“He will turn wild,” she said.

“He is wild,” I said.

“He will become dangerous,” she said.

“He is dangerous now,” I said.

I unbuckled the thick, spiked collar from the throat of the giant, lame sleen, Ramar, and pointed behind us, to the forest.  The large, round eyes regarded me, as though quizzically.

“Yes,” I said, “friend.  Go.”

A protestive growl emanated from the throat of the beast.  It wound its body about me, moving, curling about me.  I thrust the heavy body from me.

“Go,” I said, sternly.  “Yes, it is my wish.”

“He does not want to go,” she said.

“Go,” said I, to the sleen.

I then, impulsively, knelt down and seized the massive body about the neck, and buried my face in the fur of his shoulder.

“You are crying,” she said.

“No,” I said.

I then stood, and wiped my eyes with the back of my forearm.

“You are crying,” she said.

I scorned to respond to so foolish an allegation.

Ramar whimpered.

“The forest is there!” I said to him, turning his head with my hand toward the forest.  “That is your world!” I said, pointing.  “Go!  Go!”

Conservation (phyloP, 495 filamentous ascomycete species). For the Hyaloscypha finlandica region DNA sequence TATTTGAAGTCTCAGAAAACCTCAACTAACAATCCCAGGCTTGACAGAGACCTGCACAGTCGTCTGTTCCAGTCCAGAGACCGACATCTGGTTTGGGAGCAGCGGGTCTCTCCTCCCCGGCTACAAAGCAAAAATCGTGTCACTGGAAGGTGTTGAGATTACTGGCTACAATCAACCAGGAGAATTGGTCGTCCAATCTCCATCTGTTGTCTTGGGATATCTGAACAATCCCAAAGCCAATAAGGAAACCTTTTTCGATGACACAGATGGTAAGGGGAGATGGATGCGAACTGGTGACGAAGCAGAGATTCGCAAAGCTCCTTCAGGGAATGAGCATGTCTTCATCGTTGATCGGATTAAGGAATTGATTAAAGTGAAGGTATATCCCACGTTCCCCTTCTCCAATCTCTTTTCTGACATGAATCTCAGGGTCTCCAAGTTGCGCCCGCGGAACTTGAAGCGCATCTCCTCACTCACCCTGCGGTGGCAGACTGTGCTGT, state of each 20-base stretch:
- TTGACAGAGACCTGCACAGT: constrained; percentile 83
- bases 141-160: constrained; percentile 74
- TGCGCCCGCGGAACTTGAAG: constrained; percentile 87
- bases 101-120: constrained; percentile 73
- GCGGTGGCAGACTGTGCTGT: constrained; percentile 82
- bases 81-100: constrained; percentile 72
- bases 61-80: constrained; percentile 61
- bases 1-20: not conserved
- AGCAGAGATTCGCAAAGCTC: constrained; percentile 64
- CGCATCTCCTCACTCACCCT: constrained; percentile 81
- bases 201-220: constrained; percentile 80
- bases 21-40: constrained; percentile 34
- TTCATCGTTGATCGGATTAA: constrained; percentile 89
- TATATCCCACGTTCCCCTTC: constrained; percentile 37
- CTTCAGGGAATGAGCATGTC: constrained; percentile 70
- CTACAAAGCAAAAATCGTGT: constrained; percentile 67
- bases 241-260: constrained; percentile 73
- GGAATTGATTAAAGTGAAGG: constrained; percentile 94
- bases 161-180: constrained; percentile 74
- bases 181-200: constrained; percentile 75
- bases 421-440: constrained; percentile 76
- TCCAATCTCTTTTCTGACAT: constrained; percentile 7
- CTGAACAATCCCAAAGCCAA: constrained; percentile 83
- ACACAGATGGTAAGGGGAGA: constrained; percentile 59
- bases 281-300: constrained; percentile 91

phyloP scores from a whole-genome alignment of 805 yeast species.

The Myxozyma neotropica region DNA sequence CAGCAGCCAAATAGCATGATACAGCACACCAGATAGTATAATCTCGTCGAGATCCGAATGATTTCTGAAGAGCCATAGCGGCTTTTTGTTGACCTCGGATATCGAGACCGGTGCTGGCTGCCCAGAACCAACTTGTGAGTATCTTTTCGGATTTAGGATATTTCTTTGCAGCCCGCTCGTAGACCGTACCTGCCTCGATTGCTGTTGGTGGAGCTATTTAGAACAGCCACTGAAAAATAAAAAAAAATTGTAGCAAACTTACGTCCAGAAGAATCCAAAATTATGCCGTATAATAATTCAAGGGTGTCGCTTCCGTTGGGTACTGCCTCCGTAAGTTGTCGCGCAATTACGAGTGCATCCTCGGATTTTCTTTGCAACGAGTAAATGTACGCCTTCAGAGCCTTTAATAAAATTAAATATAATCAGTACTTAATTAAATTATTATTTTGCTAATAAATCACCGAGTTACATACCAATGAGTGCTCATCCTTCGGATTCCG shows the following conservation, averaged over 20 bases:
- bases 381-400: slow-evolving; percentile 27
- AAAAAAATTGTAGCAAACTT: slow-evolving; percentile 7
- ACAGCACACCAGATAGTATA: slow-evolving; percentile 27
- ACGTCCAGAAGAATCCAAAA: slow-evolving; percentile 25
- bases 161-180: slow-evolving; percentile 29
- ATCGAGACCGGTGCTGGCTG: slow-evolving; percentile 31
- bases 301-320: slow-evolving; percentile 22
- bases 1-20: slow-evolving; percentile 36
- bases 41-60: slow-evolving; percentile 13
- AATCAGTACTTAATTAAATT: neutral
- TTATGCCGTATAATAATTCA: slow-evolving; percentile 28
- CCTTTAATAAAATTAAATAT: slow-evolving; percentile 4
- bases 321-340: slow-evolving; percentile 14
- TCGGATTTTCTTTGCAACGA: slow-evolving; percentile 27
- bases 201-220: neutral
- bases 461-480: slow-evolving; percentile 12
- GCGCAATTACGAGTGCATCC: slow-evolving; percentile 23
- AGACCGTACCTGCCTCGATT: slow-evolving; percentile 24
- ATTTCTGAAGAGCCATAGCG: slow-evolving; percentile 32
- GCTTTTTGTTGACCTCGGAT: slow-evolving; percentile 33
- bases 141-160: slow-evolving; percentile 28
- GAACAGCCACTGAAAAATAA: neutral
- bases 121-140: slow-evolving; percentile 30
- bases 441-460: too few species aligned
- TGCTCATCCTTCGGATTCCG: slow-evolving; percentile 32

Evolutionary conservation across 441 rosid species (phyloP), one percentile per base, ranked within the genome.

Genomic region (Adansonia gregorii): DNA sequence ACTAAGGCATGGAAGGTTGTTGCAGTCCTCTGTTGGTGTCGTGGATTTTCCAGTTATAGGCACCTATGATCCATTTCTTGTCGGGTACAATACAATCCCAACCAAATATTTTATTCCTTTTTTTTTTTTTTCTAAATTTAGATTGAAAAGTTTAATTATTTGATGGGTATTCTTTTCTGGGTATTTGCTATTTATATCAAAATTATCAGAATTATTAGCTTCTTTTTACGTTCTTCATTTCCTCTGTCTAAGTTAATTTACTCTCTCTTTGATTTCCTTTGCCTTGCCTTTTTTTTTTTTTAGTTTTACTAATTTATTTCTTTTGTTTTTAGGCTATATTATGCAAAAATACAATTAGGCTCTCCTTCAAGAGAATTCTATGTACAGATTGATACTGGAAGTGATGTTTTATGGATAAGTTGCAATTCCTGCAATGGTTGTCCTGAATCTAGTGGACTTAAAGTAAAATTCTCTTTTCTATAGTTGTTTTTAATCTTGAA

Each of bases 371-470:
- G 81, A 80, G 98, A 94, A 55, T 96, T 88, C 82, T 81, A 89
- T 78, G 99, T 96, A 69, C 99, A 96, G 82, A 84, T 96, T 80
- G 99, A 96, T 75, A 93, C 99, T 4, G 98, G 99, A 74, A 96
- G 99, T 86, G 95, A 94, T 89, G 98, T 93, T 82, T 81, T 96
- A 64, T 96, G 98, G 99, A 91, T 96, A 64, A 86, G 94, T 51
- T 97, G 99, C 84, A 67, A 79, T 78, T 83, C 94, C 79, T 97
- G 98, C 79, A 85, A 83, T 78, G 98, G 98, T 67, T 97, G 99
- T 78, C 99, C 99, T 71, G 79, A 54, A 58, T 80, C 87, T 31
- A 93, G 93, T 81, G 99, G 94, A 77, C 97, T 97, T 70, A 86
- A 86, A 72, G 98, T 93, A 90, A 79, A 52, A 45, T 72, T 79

I watched the sleen take its leave, its left, hind foot marking the sand, where he dragged it behind him.

Then he was gone.

I then turned to regard her.

“Wipe the tears from your cheek,” I told her.

She obeyed.

To be sure, emotion is acceptable for women, and certainly for such as she, the sort which, though the least, is the most female of all women.

She had been one of the two women who had been enclosed with me in the small, transparent container on the Prison Moon, two who had been deliberately, carefully selected by Priest-Kings, with all their shrewdness and science, with all their malevolent expertise, to constitute exquisite temptations for me, who were intended to be such as would prove irresistible to me, either of them a suitable engine to accomplish in time the destruction of my honor, either one of which was a banquet to lure me, tormented and starving, inevitably, sooner or later, from the rigors of my codes.

I regarded her.